Reuters reports, citing sources familiar with the matter
The report says that ongoing negotiations in London are expected to last until the end of the week but EU envoys do not expect updates this week with Brexit tentatively being on the agenda for the 18 November meeting between EU ambassadors.
Adding that they now expect negotiators to present some semblance of a deal some time next week, unless talks yield a breakthrough or collapse before that happens.
The source adds that the real deadline is late next week. In other words, they are going to miss the soft deadline at the end of this week and push it to next week instead – where we are likely to experience the same kind of episode as per Brexit tradition.
German Dax up 1.9%. UK FTSE 100 up 2.3%
The major European indices are ending the day with solid gains led by the UK’s FTSE 100.
The provisional closes are showing:
- German DAX, +1.9%
- France’s CAC, +1.7%
- UK’s FTSE 100, +2.3%
- Spain’s Ibex, +1.5%
- Italy’s FTSE MIB, +1.8%
In the European debt market, the benchmark 10 year yields are ending the day mixed results. The UK and Spain yields are down marginally while Germany, France, Italy are marginally higher.
The Financial Times report that Brexit trade talks set to stall again over British truckers’ EU access
Brussels warns that UK demands on haulage are too close to single-market rights
Brussels has rejected the UK’s opening demands for continued wide-ranging access to the EU for British truckers
This is just one of the points upon which negotiations will stall. Fishing rights, state subsidies are others. Talks are this week between the two sides.
Including €390 billion in grants
the EU is proposing a €750 billion stimulus fund. The grants within that fund are proposed at €390 billion. This is lower than the €500 billion that Germany and France propose, but is higher than the €350 billion billion counterproposal from the so-called frugal countries.
- You proposes €1.074 trillion for blocks 2021 – 2027 budget
Two G7 central banks meet and at least half a dozen emerging market central banks. There is a European Summit and perhaps a political effort to reinvigorate the UK-EU trade talks, which seem to be crashing on the shoals of stubbornness. The ECB offers its most generous long-term targeted loan that is bound to see earlier loans rolled into this new one. Further evidence that the world’s largest economy has taken a baby step toward recovery.
Let’s unpack next week’s events. But first, note that the events will take place as the recovery in risk assets appears to have come to an end with a flourish last week. That correction, which seemed overdue, appears to have more room to run. Also, the Covid virus continues to spread globally, and businesses, investors, and policymakers are sensitive to the so-called second-wave as countries and states re-open. Below are thumbnail sketches of the events and data that shape the macro picture.
- EU Summit: The European Council (heads of state) hold a virtual meeting on June 18 to ostensibly discuss the EU’s May 27 Recovery Fund proposal. Some have heralded the proposal as a key turning point in the evolution of Europe, and the possibility of a so-called Hamiltonian moment, a major set toward fiscal union, has been suggested. We have been less sanguine; recognizing the potential scaffolding for a greater union, but also that projecting emergency actions into the future is fraught with danger. Austria and Denmark, which have pushed back against grants instead of loans, could be won over by assurances that their rebates will remain intact. Others, including Eastern and Central European members, may be more difficult to persuade. Although expectations are running high, we suspect an agreement will remain elusive, in which case another try will be at the July summit, which, with a little luck, could be in person. Disappointment could weigh on the euro.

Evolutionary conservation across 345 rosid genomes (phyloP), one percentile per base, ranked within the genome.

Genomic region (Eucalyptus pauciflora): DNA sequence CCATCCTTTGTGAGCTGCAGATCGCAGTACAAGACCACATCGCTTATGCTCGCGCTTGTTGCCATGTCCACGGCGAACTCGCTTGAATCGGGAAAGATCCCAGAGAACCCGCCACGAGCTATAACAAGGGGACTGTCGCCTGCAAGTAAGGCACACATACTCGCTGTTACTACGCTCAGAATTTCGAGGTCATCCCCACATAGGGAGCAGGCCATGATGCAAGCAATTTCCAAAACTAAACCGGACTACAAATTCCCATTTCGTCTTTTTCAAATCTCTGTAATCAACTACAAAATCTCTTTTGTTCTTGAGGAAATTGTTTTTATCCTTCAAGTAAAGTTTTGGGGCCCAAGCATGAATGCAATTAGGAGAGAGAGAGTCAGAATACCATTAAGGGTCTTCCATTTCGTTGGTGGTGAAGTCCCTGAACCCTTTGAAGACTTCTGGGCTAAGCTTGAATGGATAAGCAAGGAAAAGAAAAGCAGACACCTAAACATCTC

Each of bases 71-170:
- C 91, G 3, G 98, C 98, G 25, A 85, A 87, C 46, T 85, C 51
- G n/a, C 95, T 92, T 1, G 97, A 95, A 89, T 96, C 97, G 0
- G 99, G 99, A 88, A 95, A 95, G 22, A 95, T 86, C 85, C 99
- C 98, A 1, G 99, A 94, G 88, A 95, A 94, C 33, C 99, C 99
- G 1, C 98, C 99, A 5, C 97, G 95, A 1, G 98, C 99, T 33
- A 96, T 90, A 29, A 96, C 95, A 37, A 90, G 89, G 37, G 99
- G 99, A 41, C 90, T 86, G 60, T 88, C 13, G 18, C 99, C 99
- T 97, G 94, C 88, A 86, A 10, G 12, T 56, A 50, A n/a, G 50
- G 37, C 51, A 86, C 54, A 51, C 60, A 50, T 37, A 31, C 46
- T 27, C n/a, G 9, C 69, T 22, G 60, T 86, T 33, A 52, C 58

You’ll recall from earlier this week that the court ruled the European Central Bank must ensure its QE bond-buying program is proportionate or else Germany’s Bundesbank central bank may no longer participate.
- And if its not the Germany Bundesbank central bank may no longer participate
The Governing Council of the ECB responded with a “Yeah, right …”:
said it “takes note” of the judgement
- “The Governing Council remains fully committed to doing everything necessary within its mandate”
One member (at least) said the ECB will not respond directly to the court
- court’s arguments are ridiculous
- we could easily answer them
- we should not do so as this is a risk to central bank independence
So, its an ‘as you were’ for the ECB QE program.
All eyes on Lagarde now
The ECB statement was a non-event as expected, with the language on inflation and policy kept similar to the December meeting.
The ECB did officially announce its first strategic review in nearly two decades though and has taken some of the heat away from Lagarde ahead of her press conference; they say that they will provide further details on the scope and timetable later today at 1430 GMT.
As such, the focus of Lagarde’s press conference will be more skewed towards her tone and view on recent changes to the economic outlook i.e. improving data and the US-China trade deal – unless of course she decides to chime in on strategic review questions.
You can watch her live later here: